When is it being organized? Once the updated categories are finalized, all previously published books will be reviewed and assigned to new categories as necessary. Going forward, new books will be categorized on a seasonal basis and new categories may occasionally be assigned to previously published books on an ad hoc basis (this could be due to previous oversight in not assigning the category, or to the creation of a new category or subcategory). This system is flexible because books can be assigned to all relevant categories, so the introduction of a new category does not mean that all previous assignments will need to be changed. The subcategories also allow for flexibility because if one of these categories becomes more important over time, it can be changed at the presentation layer to a top-level category with minimal effort.
How or by whom is it being organized? The sales, marketing, and inventory manager assigns the categories, with input from the editorial and marketing teams. From time to time other departments, such as fundraising or publicity, may suggest a new category or category assignment for consideration. The categories are assigned in a FileMaker database in which the categories can be selected from a list of existing categories and subcategories. The category assignments in the FileMaker database are pushed to the website along with other book data.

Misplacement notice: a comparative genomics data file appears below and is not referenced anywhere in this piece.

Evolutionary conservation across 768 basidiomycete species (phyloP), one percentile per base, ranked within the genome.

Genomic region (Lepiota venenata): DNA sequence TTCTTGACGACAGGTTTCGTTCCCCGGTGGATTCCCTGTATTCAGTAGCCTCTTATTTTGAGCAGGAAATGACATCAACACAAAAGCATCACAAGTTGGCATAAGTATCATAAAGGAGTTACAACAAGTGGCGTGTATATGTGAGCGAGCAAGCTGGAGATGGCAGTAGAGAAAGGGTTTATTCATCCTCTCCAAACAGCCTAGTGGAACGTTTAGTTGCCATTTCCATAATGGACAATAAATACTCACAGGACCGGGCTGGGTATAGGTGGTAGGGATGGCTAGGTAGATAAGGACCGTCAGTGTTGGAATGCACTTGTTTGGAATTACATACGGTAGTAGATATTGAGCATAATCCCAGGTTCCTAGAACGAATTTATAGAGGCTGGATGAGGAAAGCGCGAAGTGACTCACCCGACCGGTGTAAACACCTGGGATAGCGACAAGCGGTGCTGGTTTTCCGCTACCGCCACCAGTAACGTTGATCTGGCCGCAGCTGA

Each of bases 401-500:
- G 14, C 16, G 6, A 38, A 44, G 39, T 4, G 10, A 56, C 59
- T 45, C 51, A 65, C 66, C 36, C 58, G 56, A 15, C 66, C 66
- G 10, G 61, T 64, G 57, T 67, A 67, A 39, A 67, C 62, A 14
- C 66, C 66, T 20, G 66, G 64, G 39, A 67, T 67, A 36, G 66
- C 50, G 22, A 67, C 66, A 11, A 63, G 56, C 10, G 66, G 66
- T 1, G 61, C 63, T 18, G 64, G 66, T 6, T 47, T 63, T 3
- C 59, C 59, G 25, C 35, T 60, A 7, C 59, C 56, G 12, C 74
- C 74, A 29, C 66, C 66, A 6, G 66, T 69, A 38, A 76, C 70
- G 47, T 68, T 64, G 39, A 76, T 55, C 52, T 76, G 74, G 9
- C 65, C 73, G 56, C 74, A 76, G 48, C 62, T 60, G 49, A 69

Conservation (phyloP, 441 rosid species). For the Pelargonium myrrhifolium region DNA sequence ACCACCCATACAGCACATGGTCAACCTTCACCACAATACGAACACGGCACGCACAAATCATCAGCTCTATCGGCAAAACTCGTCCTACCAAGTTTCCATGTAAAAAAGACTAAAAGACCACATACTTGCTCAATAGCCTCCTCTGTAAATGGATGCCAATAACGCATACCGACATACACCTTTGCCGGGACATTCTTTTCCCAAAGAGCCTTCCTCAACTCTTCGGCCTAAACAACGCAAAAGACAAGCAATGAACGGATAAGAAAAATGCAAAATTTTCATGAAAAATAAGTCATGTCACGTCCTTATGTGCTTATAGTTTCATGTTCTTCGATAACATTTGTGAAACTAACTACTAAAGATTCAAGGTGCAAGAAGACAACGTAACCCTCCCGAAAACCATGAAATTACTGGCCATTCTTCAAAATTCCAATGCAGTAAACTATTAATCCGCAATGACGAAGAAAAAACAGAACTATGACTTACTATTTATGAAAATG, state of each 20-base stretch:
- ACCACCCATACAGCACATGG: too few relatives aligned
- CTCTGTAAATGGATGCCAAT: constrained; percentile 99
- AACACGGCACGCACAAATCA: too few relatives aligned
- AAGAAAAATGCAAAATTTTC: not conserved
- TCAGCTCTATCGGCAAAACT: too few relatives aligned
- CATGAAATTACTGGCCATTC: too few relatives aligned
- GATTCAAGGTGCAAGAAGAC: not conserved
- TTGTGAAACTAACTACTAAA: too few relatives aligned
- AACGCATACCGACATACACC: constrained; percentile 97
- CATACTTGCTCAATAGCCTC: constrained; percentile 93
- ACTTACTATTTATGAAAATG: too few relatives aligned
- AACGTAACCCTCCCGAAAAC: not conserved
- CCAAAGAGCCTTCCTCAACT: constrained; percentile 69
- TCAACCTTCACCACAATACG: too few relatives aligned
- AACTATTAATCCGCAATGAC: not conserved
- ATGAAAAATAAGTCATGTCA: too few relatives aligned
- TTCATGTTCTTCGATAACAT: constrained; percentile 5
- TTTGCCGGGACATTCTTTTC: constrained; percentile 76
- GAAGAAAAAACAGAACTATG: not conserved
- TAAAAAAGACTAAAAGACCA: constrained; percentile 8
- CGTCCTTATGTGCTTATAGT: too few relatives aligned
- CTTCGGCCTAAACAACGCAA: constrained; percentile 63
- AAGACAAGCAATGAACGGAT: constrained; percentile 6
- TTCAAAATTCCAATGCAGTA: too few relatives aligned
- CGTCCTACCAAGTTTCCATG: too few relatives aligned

Other considerations. Creating a classification system that can be widely understood is difficult to do. In this case, simplifying the system would support The New Press’s goal of reaching a broad audience of readers. User testing revealed that the current category system may be hindering this because of issues with semantics, granularity, and structure. The structural issues are the most important to address because the inconsistent use of subcategories generated significant confusion during the user testing. By removing the subcategories and instead allowing expert users or those who know exactly what they are looking for to use search, the press could maximize the categories’ relevance for general readers. This could be strengthened by an emphasis on using relevant keywords in the book descriptions that support searching. Despite some initial surprise from the test users about certain unusual top-level categories, I would argue that after simplifying other aspects of the system, the press could successfully keep some of these in order to represent its publishing areas and connect with like-minded readers. For example, Immigration and Criminal Justice are not top-level BISAC categories, but are easily understood by general readers and serve to highlight these important areas for The New Press. Biases in classification systems are unavoidable. While this can be negative, particularly when the organizers are not aware of the biases, it can also be harnessed positively and used to communicate a sense of the organization and its values. This needs to be approached thoughtfully and carefully and tested on users to understand how people outside the organization will interact with the system.